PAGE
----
Former high-profile recruit Weber confident and learning

by Luke Middendorf

Growing up in Shoreview Minn., Adam Weber grew up cheering for the Gophers. Playing under the spotlights for the first time last Saturday for his hometown team was an experience he said he will never forget.

Before he was born, Weber had maroon and gold running through his veins, as his father, Bob Weber, was a three-time letter winner for the Gophers (1974-77).

With his father’s football ability instilled in him at Mounds View High School, the young Adam Weber was on the radar for the Gophers the minute he put on a varsity jersey his freshman year to replace the injured starting quarterback.

Deemed a true leader and play-maker from day one, Weber went on to gain MVP honors his final three years of high school. He was an all-state selection for three years and an all-academic selection for four.

Weber not only excelled on the gridiron, but also was a four-time letter winner in basketball and baseball. He also found a way to sneak in a letter for track before graduation.

And that high school athleticism is now carrying over into his collegiate career as he recorded 18 carries for 72 yards Saturday against Bowling Green.

But it didn’t come easily.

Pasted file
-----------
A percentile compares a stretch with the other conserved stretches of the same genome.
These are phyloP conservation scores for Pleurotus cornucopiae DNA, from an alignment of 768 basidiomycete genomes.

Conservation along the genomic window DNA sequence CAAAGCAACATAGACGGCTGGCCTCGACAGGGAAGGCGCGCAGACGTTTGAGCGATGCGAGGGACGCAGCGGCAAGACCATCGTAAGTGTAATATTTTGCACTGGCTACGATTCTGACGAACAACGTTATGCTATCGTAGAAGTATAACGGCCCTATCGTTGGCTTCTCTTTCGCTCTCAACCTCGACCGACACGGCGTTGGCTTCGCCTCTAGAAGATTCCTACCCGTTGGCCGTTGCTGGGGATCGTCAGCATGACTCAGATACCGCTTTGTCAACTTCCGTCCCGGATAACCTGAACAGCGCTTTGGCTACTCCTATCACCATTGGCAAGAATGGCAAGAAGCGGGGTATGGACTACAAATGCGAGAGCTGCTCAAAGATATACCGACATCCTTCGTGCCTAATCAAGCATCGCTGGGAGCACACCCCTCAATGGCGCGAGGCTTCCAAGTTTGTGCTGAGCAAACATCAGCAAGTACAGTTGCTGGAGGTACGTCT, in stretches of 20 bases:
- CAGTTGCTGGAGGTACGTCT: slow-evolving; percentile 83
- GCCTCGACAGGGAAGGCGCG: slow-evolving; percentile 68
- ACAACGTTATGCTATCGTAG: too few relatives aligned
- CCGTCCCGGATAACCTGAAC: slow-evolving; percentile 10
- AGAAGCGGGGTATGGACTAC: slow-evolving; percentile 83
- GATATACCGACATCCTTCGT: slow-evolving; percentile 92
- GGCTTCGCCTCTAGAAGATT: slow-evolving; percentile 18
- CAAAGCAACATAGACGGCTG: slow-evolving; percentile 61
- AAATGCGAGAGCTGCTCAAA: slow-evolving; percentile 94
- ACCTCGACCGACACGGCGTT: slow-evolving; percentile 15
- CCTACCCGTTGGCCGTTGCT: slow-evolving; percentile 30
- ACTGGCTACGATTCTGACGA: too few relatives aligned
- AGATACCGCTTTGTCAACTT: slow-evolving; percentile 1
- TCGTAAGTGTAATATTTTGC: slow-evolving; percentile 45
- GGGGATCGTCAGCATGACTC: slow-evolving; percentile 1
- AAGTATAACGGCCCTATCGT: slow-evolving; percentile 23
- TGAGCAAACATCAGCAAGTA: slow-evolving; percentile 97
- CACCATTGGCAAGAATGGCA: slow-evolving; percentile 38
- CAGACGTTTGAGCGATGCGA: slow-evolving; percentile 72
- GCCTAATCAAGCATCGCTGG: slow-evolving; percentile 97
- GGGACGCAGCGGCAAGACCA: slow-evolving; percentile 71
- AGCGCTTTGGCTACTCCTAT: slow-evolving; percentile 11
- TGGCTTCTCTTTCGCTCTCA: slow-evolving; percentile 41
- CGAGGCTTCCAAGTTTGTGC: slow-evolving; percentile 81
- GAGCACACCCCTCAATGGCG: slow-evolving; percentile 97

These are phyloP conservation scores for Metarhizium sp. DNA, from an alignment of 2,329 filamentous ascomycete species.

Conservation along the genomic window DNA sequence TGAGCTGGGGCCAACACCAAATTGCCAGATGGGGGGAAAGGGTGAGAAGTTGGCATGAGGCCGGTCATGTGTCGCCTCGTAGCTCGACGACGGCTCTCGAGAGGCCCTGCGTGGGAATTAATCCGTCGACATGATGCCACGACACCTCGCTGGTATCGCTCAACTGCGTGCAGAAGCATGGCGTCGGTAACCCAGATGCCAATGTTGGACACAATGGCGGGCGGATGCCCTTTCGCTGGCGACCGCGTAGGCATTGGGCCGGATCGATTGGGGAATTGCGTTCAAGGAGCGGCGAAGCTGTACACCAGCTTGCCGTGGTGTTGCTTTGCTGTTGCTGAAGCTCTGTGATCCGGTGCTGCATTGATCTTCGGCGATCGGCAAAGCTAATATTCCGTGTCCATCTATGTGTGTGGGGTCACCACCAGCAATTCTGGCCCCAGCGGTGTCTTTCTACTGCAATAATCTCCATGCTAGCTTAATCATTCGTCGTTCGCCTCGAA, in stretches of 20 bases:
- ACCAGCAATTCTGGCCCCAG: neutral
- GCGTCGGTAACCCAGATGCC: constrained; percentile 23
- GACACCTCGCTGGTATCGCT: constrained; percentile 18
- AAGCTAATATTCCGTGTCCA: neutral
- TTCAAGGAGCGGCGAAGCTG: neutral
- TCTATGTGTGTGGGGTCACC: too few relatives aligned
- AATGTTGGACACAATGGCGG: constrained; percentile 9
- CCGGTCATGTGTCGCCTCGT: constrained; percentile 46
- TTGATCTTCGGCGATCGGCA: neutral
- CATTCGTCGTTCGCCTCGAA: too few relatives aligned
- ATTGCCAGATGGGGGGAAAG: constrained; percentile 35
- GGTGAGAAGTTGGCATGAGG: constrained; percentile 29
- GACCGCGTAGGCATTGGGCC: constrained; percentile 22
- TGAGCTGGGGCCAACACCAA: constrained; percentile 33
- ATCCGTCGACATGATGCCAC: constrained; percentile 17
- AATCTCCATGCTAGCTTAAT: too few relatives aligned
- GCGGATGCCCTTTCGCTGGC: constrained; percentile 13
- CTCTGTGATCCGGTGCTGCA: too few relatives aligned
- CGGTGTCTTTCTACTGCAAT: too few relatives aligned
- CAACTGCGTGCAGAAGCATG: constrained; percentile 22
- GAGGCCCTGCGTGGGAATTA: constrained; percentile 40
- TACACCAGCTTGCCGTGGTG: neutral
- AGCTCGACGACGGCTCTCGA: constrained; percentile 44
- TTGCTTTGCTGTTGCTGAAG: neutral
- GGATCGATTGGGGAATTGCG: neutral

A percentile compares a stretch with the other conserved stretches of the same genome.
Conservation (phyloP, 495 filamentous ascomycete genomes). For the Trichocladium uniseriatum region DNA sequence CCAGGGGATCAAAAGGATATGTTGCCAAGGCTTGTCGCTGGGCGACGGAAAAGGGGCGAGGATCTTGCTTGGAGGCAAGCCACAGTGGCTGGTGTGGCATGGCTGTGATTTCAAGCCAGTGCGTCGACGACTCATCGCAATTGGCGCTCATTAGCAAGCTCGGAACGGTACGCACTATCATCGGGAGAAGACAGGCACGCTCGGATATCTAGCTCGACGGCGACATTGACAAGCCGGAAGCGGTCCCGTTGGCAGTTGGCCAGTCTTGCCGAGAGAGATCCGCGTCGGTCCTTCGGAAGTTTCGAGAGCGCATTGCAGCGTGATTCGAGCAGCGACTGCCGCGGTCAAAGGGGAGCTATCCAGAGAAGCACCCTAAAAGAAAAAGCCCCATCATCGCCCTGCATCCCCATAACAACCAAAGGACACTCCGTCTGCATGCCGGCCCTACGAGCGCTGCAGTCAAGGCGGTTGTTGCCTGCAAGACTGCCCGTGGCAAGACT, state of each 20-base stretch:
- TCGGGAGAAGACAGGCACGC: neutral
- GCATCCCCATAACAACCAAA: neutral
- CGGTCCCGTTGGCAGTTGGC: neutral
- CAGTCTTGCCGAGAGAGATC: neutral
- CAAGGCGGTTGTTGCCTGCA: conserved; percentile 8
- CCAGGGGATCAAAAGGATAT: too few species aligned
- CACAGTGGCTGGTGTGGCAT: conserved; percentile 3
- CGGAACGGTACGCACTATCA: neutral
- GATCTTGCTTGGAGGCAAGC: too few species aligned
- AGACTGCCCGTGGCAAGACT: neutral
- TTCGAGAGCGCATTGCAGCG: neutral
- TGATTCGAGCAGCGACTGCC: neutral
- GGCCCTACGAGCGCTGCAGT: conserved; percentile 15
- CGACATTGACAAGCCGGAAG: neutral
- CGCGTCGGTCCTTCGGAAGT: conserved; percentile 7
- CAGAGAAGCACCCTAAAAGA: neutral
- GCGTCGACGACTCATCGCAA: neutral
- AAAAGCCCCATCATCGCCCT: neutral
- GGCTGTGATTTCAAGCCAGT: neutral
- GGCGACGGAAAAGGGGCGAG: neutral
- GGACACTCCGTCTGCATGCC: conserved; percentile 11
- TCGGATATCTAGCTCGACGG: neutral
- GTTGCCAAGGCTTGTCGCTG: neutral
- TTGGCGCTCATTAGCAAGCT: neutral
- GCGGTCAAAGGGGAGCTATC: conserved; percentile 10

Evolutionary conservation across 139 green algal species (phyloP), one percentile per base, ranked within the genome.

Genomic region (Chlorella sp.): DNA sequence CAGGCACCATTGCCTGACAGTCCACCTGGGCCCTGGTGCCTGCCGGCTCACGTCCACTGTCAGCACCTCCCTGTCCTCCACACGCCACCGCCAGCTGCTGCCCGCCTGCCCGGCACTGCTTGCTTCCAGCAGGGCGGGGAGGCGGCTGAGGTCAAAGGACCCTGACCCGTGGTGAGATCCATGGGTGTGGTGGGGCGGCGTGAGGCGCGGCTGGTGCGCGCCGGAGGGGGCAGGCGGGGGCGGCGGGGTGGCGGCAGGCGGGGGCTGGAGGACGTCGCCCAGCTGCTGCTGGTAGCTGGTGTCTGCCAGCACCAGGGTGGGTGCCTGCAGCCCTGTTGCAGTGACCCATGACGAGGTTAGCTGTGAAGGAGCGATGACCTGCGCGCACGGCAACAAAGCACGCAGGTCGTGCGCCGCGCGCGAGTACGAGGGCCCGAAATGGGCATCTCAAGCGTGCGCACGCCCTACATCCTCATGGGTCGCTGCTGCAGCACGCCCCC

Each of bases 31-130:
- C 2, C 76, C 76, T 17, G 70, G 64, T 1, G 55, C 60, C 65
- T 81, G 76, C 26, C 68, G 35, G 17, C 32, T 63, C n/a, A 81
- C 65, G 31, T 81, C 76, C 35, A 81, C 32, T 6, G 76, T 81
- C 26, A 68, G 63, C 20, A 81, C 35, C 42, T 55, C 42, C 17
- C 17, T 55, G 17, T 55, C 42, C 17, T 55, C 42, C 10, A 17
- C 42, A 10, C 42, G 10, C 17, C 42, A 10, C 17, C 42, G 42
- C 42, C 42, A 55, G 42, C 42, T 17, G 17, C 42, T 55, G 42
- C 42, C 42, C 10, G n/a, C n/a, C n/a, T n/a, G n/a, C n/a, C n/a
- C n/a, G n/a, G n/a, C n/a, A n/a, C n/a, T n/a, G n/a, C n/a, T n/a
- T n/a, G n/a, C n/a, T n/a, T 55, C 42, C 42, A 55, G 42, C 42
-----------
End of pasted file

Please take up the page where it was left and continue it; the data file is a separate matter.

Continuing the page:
Weber watched from the sidelines last year as a redshirt which provided him an invaluable learning experience as Minnesota’s all-time passing leader Brian Cupito ran the Gophers’ offense.

The first half of Saturday’s game looked like another learning experience for Weber, as Minnesota quickly fell behind 21-0. Weber threw an interception and fumbled a snap on the Falcon’s 14-yard line in the first half.

“It was hard to get into a rhythm in the first half,” Weber said. “We (Minnesota) would have one good play and then a couple of bad plays. When you do that, you’re going to give up the ball and punt it away.”

Despite the typical freshman mistakes throughout the game, Weber showed glances of leadership and potential beyond his years in the second half comeback.

“I thought (Weber) was short on a couple of throws in the first half when he has got to hit the receiver,” coach Tim Brewster said. “I was extremely pleased, though, with him in the second half. He really made some throws. I think his progress from game one to game two will be very big.”

Another homegrown talent, redshirt sophomore wide receiver Eric Decker of Cold Spring, Minn., said he knows all about the pressure and expectations coming into your first game for the Gophers.

“It’s a tough position to be a redshirt freshman starting at quarterback, especially at home,” Decker said of Weber. “He did a great job of leading us in the second half.”

Even through the mistakes and the fastest game tempo, Weber has seen thus far in his football career, the 6-foot-2-inch, 220-pound quarterback said there were some moments when he was able to just take it all in.

“It felt very surreal out there,” a smiling Weber said of his first game. “You look up and see that the JumboTron is on you, and it’s kind of weird I guess. It was fun. It took me awhile to get used to the way that the game is played. This is a different game than it is in high school.”

And as someone recruited very heavily in high school by Division I schools including this Saturday’s opponent Miami of Ohio and rival Wisconsin, Weber said Minnesota was definitely the right choice for him.

“Having my friends and family at the games is very important,” Weber said. “It’s nice having that support so close to home.”